BLOCKS EMPTY_BLOCKS
---------- ------------
        25         1534
 
1 row selected.

<b>HWM is absolutely 200k</b>
 
ops$tkyte@ORA817DEV> select sum(bytes)/1024 from user_extents where segment_name = 'MY_TABLE';
 
SUM(BYTES)/1024
---------------
          12480
 
1 row selected.

<b>we have 12m allocated...</b>
 
ops$tkyte@ORA817DEV> select extent_id, blocks from user_extents where segment_name = 'MY_TABLE';
 
 EXTENT_ID     BLOCKS
---------- ----------
         0        260
         1        260
         2        260
         3        260
         4        260
         5        260
 
6 rows selected.

<b>in 6 extents...</b>
 
ops$tkyte@ORA817DEV> ALTER TABLE MY_TABLE DEALLOCATE UNUSED KEEP 1000K;
Table altered.
 
ops$tkyte@ORA817DEV> analyze table my_table compute statistics;
Table analyzed.
 
ops$tkyte@ORA817DEV> select blocks, empty_blocks from user_tables where table_name = 'MY_TABLE';
 
    BLOCKS EMPTY_BLOCKS
---------- ------------
        25          125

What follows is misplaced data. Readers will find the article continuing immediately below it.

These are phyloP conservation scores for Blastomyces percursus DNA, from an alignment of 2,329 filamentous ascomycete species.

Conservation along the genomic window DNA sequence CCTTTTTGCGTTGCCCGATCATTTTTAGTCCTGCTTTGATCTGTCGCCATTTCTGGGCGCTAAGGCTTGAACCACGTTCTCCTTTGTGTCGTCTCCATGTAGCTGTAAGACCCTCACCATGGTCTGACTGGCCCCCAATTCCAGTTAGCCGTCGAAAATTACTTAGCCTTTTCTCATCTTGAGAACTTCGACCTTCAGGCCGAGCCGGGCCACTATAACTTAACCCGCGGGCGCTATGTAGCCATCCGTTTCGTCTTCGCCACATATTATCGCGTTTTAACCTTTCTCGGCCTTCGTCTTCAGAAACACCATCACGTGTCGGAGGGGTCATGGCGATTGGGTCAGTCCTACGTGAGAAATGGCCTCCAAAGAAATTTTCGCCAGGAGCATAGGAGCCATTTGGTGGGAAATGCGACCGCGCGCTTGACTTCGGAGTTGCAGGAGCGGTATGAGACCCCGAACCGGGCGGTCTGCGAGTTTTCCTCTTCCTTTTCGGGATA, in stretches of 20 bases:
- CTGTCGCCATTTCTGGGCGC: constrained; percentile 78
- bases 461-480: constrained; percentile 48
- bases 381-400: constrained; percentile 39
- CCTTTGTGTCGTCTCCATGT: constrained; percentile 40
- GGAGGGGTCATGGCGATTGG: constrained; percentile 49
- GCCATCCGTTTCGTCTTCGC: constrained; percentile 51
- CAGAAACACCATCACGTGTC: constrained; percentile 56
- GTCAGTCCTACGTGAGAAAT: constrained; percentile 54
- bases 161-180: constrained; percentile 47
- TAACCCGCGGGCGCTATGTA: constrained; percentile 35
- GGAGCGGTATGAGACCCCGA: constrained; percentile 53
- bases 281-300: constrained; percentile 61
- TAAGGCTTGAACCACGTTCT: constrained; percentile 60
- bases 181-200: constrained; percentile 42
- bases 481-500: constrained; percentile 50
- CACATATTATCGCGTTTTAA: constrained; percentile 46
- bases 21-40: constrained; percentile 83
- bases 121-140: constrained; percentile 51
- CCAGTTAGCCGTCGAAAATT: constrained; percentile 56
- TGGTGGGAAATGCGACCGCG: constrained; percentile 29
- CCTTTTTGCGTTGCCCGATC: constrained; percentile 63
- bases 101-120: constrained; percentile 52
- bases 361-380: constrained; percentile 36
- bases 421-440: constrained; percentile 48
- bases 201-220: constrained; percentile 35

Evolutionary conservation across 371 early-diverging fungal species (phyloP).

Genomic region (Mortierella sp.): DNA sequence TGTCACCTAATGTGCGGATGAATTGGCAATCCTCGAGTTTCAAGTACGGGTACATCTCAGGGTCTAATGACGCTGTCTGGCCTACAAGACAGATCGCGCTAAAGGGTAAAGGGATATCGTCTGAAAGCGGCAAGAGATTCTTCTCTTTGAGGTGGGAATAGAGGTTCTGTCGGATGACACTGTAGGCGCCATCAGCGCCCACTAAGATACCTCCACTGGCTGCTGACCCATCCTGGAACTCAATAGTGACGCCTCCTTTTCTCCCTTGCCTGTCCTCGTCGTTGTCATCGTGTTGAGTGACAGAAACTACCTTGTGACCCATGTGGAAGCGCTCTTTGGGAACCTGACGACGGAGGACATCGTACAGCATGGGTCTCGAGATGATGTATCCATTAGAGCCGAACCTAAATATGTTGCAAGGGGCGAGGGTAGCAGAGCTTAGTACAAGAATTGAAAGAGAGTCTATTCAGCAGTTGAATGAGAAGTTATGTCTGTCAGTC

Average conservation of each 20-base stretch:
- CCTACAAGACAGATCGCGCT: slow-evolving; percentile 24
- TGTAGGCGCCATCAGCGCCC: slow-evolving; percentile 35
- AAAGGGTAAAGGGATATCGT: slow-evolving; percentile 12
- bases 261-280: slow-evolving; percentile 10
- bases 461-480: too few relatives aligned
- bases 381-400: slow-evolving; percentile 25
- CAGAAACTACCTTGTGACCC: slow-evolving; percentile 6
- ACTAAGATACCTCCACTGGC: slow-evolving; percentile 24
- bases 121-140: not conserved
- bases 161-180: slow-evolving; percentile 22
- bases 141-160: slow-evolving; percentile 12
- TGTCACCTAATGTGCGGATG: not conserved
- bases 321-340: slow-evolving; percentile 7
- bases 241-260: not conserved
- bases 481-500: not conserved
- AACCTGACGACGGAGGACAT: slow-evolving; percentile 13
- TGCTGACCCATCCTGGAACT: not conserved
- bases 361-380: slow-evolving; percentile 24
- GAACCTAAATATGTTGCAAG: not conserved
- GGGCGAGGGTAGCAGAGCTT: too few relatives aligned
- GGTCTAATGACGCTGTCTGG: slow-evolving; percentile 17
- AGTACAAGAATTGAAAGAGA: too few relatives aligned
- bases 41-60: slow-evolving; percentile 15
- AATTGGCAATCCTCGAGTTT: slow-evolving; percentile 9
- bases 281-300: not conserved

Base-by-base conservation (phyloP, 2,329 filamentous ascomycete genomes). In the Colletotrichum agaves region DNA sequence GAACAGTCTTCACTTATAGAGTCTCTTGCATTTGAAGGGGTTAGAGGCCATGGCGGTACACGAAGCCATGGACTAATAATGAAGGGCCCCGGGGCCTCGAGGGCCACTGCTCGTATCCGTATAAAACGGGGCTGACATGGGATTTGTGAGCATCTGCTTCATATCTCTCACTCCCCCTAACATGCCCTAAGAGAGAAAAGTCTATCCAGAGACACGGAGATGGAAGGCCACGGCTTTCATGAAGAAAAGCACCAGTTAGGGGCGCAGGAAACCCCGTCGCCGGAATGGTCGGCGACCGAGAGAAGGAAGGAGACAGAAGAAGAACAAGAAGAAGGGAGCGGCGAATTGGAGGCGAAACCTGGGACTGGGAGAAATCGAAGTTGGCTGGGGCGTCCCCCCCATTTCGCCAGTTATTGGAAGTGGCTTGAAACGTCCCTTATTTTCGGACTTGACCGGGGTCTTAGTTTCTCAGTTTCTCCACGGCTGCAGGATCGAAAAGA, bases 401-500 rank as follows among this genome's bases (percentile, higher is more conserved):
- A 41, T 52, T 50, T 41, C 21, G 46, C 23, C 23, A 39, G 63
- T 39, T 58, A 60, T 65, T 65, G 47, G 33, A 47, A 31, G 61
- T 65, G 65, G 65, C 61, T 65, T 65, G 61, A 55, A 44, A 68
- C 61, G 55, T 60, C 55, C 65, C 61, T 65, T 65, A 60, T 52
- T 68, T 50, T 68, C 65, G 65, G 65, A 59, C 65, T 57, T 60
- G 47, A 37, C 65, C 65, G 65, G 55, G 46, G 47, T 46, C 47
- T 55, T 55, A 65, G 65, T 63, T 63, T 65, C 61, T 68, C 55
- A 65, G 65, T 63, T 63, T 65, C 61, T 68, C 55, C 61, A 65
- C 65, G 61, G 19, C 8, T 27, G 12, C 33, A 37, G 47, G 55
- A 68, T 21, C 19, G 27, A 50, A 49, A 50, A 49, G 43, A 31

1 row selected.

<b>HWM is still 200k -- but we have lots less blocks</b>
 
ops$tkyte@ORA817DEV> select sum(bytes)/1024 from user_extents where segment_name = 'MY_TABLE';
 
SUM(BYTES)/1024
---------------
           1208
 
1 row selected.

<b>the answer it 1208Kb -- not in that list - perhaps the 12000kb is a typo, but still "wrongish"</b>

 
ops$tkyte@ORA817DEV> select extent_id, blocks from user_extents where segment_name = 'MY_TABLE';
 
 EXTENT_ID     BLOCKS
---------- ----------
         0        151
 
1 row selected.



 

Too bad explanations

June 02, 2004 - 1:01 pm UTC

Reviewer: A reader

Tom,
You need to answer the questions to the point.

Tom Kyte

Followup  

June 02, 2004 - 1:32 pm UTC